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Thursday, March 25, 2010

thE mAgic wRitEr


Huh,,, Lately, getting tired with lots of assignments. As usual, I'm the one who is prefer finishing my task at the last minute. Tonight, I'm going to burn my midnight oil to do all of 10 tasks in the Student-Directed Learning Portfolio. Here, I would like to share the 8th task that I have done just now which is its instruction is :

Check out an issue of Reader's Digest and choose an interesting article of about 300-350 words. Print out the article and paste it. Then answer the question given...

After skimming the latest article in reader's digest, then i decide to choose this article with its title 'The Magic Writer' that really touch my heart. It's quite long but could you please read it for me? :)

Gary Cotter was a big, solid guy who had earned his living as an industrial spray painter. He loved old cars, Irish music, and telling stories to his friends after work at the Omega, a 24-hour diner. Most of all, Gary Cotter loved his kids, his grandkids, and Gail, his wife of 37 years.
He loved Christmas too. Every year, it was Gary who picked out the tree, hung the decorations, and strung cards around the family room of their home in Bay View, Wisconsin. Exuberant, affectionate, vivacious—to his family, Gary was larger than life.
In 2006, he was diagnosed with oral cancer. By Thanksgiving of 2007, he was dying. His family moved him from the hospital to receive hospice care at home. Yet, as if he could not bear to say goodbye to his loved ones at the time of year that meant so much, Gary hung on into the Christmas season.
It was Gail who swallowed her anguish on December 18 and gave her husband permission to leave them. She held Gary's hand and told him, "It's okay to go."
When Gary stopped breathing, Gail called her daughter, Michelle, who lived across town. "Dad's gone," she said. Michelle rushed to her mother's side. On the drive over, she turned on the radio and heard "I'll Be Home for Christmas." Every time she turned on the radio for the next week, she heard the song and was comforted. But Gail was overcome by her loss.
By April, Gail had moved in with Michelle and her husband and their daughters, ages three and one. And just like that, it was Christmastime again, the anniversary of Gary's death. The holiday had become joyless for Gail. She missed Gary's touch, his voice, the way he filled the room, the way he filled their lives.
Concerned about Gail's continuing grief, Michelle often planned outings with her mother. One evening, she suggested that they go shopping at Big Lots, a store where her father had enjoyed hunting for bargains. For Gary, a trip to Big Lots at Christmastime had been a treasure hunt, with surprises around every corner, all destined for those he loved most.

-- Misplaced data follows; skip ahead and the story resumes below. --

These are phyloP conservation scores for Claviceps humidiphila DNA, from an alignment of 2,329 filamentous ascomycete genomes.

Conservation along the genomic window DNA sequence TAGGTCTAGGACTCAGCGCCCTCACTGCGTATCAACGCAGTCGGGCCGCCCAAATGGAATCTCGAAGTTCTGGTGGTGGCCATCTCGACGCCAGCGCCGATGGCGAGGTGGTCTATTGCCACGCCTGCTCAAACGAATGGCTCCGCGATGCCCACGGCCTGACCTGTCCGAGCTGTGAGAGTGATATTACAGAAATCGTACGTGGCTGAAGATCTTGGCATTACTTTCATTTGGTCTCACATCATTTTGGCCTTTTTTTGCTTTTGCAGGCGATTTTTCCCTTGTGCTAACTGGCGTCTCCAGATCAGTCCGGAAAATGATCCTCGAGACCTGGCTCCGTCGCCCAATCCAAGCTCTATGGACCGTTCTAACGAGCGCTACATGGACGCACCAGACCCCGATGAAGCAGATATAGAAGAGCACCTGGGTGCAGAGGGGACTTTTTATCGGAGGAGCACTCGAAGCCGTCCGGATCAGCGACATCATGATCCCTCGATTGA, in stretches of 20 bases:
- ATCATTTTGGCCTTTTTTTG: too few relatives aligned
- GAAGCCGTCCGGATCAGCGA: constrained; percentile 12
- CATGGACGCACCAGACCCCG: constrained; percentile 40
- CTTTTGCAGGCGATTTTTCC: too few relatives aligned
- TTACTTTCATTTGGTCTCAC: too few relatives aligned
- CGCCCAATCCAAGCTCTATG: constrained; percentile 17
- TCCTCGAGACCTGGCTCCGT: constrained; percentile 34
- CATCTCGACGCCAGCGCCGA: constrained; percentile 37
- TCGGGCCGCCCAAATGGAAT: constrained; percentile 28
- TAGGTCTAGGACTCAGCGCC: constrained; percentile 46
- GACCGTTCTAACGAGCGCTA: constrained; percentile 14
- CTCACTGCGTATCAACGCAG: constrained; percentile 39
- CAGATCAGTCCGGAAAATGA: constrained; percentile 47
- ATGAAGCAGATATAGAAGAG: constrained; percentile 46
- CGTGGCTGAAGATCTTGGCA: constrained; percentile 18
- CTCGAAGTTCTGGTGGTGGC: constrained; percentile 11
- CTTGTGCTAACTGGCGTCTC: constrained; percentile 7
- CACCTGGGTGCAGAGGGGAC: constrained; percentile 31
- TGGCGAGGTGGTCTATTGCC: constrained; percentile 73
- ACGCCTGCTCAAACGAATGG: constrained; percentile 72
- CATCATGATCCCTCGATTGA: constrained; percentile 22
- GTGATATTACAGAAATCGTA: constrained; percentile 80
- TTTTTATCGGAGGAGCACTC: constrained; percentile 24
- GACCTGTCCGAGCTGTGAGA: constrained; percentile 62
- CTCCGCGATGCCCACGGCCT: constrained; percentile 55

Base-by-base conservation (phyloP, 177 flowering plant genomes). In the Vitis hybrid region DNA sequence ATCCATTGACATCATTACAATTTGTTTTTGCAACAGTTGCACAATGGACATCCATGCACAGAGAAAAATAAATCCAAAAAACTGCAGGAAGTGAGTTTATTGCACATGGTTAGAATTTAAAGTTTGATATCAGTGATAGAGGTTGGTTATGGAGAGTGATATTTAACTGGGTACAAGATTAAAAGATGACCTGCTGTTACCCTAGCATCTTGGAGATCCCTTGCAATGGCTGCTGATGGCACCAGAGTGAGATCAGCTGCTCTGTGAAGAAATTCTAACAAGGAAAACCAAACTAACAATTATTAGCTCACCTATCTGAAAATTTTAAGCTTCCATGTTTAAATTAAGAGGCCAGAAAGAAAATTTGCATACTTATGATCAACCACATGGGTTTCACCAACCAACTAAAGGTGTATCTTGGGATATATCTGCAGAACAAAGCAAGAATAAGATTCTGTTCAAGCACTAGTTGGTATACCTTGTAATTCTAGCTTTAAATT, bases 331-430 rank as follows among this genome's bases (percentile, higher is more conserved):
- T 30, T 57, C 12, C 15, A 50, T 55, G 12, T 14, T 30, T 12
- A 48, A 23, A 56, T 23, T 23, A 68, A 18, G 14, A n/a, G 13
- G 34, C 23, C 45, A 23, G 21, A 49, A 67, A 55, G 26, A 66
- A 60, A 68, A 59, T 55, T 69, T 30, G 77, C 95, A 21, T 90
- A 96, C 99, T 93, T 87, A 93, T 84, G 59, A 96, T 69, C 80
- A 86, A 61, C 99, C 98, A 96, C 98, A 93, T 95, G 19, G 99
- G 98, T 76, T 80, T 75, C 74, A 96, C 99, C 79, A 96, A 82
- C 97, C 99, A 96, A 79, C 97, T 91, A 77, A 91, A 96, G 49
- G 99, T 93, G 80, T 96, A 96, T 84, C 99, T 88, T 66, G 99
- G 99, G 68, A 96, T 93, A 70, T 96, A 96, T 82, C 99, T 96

As mother and daughter pulled into the parking lot, Gail, conscious of Michelle's worry, tried to put on a cheerful expression. She knew that her granddaughters were eagerly awaiting the surprises that always turned up on Christmas Day. But without Gary, shopping at Big Lots was sad.
Inside the store, the women split up to search the shelves and tables for gifts for the girls. Gail wandered listlessly to the back of the store, where she saw a stack of Magic Writer tablets, popular doodle pads that kids can draw on and then clear by pulling a knob. Gail picked up one of the tablets to try and saw something written on it. She turned the screen sideways to read the markings. Suddenly, she froze.
In bold block letters, the message said "I love you Gail."
Gail called out to her daughter: "Shelly, come here, quick."
Michelle was a few aisles away, looking at dollhouse furniture. "What is it? Just tell me, Mom," she said. Gail called out again. This time, Michelle heard the urgency in her mother's voice. She ran over.
Gail was holding out the tablet in trembling hands. "Did you write this?" she asked her daughter. Michelle shook her head.
The handwriting didn't look like Gary's. Gail is a common enough name. Anyone passing through the store could have written the words for any reason and at any time—a teenager teasing his girlfriend, a husband writing an apology to his wife, a father showing affection for a young daughter. But Gail knew whom the message was for.
"Oh, my God," she said. "Dad left me a sign."
Gail bought the toy, telling the woman at the checkout counter not to erase the message. Then she and her daughter took it home. Gail put it in her bedroom, out of the kids' reach—one light touch and the message might vanish forever. A year later, it's still there: a promise for all Christmases to come.
Gail is a practical woman. Neither she nor her daughter is easily fooled by cheap mysticism or discounted grace. But Gail believes this—that at the loneliest moment of her life, a surprise and a treasure, a message of love, "was put there for me to find."
Every child knows that Christmas is a season of surprises. And every adult knows that hidden amid sorrows and joys, disappointments and losses, closeouts and odd lots of discounted items, the ultimate surprise is love.

OmA,,, miss my dearies so strong. Who???  
My target--> my parents and you, my twin ^_~
zEri is currently in home sick mood :(. Huu,,, there's no place like home...

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